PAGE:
Skip to Content
Your browser is out of date. To use this website, please update your browser or use a different device.
U.S. flag

An official website of the United States government

Save a Life: Volunteer to donate blood

Charleston VAMC staff, Veterans and visitors donate blood at a recent Red Cross Blood drive held in the hospital’s main auditorium. Photo by James Arrowood.
Charleston VAMC staff, Veterans and visitors donate blood at a recent Red Cross Blood drive held in the hospital’s main auditorium. Photo by James Arrowood.

Last month was designated as National Volunteer Blood Donor Month. This simple act of volunteer donation can save a life – and that life could be the life of a Veteran, their family members or someone else touched by military service.

Right now, the American Red Cross has a limited supply of most blood types and there is an emergency need for blood donations. Blood is being distributed to hospitals faster than donations are coming in. Every two seconds, someone in the U.S. needs blood.

Frecia Ammons, Account Manager at the South Carolina Region of the American Red Cross, says the emergency need for blood donations is caused by the annual decrease in donations during the holiday season and cancelled drives nationwide due to the effects of winter weather. Ammons encourages eligible donors to set aside 45 minutes to one hour to donate blood, so that the Red Cross can continue to provide blood to patients in need.

“Before you donate it’s great to be prepared and that means having something good to eat and plenty to drink – you don’t want to have an empty stomach,” said Ammons. “Other than that, just be sure to bring a picture ID, make an appointment and complete the Rapid Pass.”

Rapid Pass is an online questionnaire that can help save about 10 minutes at your donation appointment. Once the Rapid Pass is complete, the donor receives a bar code that they’ll need to take with them to donate. Rapid Pass can also be completed on your mobile device.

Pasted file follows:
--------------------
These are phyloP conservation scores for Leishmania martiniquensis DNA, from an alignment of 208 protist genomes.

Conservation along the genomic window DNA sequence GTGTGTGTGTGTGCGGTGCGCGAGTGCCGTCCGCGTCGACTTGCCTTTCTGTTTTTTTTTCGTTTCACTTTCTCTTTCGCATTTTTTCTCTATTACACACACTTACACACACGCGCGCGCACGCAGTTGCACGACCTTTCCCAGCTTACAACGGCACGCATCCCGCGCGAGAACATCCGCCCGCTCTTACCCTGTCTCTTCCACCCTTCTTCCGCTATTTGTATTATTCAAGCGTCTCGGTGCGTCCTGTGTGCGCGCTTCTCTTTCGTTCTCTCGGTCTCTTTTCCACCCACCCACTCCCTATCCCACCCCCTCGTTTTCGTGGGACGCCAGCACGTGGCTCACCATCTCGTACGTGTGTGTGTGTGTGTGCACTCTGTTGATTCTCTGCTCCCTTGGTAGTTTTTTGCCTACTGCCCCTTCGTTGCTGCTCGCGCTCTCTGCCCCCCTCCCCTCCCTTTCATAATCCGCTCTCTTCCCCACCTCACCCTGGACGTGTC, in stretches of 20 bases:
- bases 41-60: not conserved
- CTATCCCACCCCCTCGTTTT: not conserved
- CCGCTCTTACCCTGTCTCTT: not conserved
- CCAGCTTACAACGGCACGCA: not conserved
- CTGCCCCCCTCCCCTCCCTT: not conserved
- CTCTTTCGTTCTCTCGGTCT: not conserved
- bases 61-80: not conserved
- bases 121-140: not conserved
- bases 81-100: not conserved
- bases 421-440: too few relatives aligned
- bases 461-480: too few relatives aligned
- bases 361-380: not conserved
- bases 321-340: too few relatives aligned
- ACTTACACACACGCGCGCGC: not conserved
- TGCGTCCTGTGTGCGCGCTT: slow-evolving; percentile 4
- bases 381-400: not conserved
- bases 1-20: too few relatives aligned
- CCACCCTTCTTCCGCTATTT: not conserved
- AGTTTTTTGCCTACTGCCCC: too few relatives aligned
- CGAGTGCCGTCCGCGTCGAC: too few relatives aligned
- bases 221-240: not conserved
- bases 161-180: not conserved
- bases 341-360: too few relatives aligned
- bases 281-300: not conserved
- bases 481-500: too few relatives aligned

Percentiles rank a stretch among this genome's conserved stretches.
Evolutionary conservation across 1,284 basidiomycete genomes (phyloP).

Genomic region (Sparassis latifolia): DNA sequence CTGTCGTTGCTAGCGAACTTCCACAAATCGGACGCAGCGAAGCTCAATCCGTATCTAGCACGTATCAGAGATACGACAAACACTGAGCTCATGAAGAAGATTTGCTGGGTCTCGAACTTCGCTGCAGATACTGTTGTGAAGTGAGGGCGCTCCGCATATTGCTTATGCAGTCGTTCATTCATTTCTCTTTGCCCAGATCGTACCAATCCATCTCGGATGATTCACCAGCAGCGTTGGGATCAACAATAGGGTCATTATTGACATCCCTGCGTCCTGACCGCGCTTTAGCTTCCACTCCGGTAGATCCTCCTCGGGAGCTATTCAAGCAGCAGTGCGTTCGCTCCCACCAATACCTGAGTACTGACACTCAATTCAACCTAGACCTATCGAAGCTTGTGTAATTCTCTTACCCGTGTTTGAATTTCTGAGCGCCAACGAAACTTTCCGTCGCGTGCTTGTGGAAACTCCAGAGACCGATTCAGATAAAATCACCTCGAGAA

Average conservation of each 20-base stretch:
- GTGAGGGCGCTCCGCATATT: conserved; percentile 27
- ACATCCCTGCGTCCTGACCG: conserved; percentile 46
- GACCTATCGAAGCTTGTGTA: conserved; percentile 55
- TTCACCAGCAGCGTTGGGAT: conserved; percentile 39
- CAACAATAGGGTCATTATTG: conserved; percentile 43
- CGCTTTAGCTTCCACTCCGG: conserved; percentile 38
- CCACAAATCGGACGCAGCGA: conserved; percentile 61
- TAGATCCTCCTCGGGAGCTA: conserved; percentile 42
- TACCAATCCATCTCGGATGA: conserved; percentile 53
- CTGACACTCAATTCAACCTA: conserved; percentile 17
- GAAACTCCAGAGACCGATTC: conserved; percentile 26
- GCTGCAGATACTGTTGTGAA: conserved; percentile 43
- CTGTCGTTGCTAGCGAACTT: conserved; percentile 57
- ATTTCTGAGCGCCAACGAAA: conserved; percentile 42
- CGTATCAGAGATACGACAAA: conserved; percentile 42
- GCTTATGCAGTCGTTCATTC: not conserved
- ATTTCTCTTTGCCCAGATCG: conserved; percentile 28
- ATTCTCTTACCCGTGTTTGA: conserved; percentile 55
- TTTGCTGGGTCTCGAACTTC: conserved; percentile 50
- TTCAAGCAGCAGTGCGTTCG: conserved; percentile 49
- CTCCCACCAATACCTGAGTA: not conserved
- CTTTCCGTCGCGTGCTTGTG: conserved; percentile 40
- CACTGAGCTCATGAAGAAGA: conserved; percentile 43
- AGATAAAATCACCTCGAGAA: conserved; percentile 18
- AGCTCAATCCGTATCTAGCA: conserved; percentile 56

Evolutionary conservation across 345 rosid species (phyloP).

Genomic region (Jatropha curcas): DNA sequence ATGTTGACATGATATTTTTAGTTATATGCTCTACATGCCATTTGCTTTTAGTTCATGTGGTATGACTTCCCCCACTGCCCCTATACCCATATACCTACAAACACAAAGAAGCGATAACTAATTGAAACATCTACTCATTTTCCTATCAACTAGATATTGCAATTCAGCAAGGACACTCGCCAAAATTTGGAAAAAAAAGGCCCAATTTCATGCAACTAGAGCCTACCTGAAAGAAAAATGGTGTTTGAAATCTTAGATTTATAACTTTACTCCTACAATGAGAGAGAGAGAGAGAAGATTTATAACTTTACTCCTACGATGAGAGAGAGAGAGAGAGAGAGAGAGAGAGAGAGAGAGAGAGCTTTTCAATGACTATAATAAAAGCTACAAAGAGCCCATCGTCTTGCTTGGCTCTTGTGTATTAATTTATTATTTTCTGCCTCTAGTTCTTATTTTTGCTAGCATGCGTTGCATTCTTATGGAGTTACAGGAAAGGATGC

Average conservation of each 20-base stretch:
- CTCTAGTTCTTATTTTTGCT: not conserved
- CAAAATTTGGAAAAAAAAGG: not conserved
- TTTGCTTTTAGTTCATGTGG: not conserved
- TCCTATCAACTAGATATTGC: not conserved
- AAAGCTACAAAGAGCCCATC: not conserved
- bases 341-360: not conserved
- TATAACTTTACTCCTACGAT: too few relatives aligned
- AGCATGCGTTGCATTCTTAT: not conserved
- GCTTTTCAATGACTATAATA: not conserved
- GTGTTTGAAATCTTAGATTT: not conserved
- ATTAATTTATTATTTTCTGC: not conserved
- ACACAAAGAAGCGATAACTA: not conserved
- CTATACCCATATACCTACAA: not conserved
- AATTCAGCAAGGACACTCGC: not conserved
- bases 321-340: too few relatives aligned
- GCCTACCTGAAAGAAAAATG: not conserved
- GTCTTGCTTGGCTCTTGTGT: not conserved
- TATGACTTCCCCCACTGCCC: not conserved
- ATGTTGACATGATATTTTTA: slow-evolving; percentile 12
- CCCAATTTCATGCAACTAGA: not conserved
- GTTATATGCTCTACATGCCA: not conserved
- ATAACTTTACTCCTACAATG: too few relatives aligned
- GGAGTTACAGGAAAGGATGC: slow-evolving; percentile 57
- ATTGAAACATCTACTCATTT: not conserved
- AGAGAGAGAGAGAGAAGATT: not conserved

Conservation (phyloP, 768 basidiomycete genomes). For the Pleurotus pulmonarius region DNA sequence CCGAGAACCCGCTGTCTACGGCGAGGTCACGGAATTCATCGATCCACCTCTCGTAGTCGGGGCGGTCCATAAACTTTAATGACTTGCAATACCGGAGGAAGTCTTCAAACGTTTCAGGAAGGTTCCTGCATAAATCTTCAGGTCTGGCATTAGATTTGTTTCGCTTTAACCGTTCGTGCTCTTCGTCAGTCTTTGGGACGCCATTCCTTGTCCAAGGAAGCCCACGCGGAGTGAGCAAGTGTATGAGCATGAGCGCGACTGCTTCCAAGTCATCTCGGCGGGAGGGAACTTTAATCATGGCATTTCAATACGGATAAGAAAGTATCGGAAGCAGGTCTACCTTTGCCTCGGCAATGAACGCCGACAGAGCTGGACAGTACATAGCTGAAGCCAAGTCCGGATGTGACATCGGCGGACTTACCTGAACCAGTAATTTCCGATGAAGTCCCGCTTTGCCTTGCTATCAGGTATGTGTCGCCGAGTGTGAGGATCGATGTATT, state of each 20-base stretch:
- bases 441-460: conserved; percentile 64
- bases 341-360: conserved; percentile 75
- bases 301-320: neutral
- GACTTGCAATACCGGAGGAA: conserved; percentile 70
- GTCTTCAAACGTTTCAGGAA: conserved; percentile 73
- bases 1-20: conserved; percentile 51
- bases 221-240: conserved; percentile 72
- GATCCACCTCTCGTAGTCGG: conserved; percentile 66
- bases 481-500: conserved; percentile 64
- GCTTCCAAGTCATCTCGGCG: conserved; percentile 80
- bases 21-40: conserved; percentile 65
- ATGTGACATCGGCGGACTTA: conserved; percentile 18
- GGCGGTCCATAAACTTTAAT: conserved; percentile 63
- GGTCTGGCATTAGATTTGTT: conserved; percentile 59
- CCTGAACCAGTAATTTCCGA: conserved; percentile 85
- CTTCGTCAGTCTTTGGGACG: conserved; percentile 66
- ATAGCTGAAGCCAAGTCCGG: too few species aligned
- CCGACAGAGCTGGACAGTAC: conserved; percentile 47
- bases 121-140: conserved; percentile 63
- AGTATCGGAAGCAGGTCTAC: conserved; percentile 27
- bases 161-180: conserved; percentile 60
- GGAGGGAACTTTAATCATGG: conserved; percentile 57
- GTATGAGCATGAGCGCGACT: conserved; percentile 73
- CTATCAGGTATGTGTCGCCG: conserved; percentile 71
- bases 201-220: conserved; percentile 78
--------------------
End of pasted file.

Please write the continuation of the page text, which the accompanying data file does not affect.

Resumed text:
“Walk-ins are welcome; however, appointments take priority,” said Ammons. “So, it’s important to make an appointment especially if you’re on limited schedule. We do our best to honor appointments out of respect for our donors’ time.”

Since 1999, the Ralph H. Johnson VAMC has been partnering with the Red Cross to host blood drives at the medical center. By bringing the blood drives on campus, the VA hopes to reduce barriers to donation for employees, Veterans and visitors. These blood drives are held six times a year, and align with the minimum 56 days between donations, so that those who choose to donate at the VA can participate in each blood drive. To date, the VA has helped the Red Cross collect 1,761 units of blood.

“On average, our VA uses more than 100 units of blood per month to care for our Veterans,” said Charleston VAMC Director and CEO Scott Isaacks. “We realize how important it is for our staff and Veterans to donate blood if they’re able and we want to help the Red Cross fulfill their mission to distribute blood to our local medical centers – including our VA.”

The medical center will host its next blood drive on Feb. 20 from 10 a.m. to 3 p.m. in the VA’s Main Auditorium on the first floor. February’s goal is to collect 26 units of blood. These blood drives are open to the public. Interested donors can make an appointment by visiting and entering the code: VACharleston. A full list of upcoming blood drives at Charleston VAMC can be found on their Facebook events page.

See all stories